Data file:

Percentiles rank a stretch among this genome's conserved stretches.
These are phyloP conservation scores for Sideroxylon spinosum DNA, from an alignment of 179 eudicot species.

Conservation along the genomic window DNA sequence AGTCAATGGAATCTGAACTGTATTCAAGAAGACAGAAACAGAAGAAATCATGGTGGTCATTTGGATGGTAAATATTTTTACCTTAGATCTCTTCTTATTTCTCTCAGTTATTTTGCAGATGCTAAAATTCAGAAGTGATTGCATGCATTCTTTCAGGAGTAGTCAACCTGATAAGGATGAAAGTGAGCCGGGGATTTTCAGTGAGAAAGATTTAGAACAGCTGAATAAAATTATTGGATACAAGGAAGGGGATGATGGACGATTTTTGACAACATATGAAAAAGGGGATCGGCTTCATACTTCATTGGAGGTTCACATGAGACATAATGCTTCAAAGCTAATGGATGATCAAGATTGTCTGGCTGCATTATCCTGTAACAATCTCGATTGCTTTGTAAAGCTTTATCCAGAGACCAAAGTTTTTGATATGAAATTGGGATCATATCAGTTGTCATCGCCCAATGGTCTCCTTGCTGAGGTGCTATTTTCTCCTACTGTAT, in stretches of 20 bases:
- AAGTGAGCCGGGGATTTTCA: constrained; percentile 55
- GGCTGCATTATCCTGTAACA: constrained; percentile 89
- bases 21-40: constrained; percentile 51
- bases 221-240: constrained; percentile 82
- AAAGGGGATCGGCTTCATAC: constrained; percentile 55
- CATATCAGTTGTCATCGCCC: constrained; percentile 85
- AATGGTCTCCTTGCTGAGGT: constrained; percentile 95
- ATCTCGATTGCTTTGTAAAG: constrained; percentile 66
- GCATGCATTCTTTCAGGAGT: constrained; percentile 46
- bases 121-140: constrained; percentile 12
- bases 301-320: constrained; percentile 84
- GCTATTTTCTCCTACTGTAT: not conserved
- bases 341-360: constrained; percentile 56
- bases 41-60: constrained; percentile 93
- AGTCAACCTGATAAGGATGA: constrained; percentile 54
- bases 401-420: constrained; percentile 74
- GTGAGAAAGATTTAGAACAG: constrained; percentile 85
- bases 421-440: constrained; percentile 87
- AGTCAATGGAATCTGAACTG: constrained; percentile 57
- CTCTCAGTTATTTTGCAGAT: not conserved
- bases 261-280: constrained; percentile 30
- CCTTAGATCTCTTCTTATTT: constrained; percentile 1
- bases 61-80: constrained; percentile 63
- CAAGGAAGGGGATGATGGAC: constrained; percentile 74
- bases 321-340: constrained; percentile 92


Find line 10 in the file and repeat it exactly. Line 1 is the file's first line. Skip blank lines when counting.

- AATGGTCTCCTTGCTGAGGT: constrained; percentile 95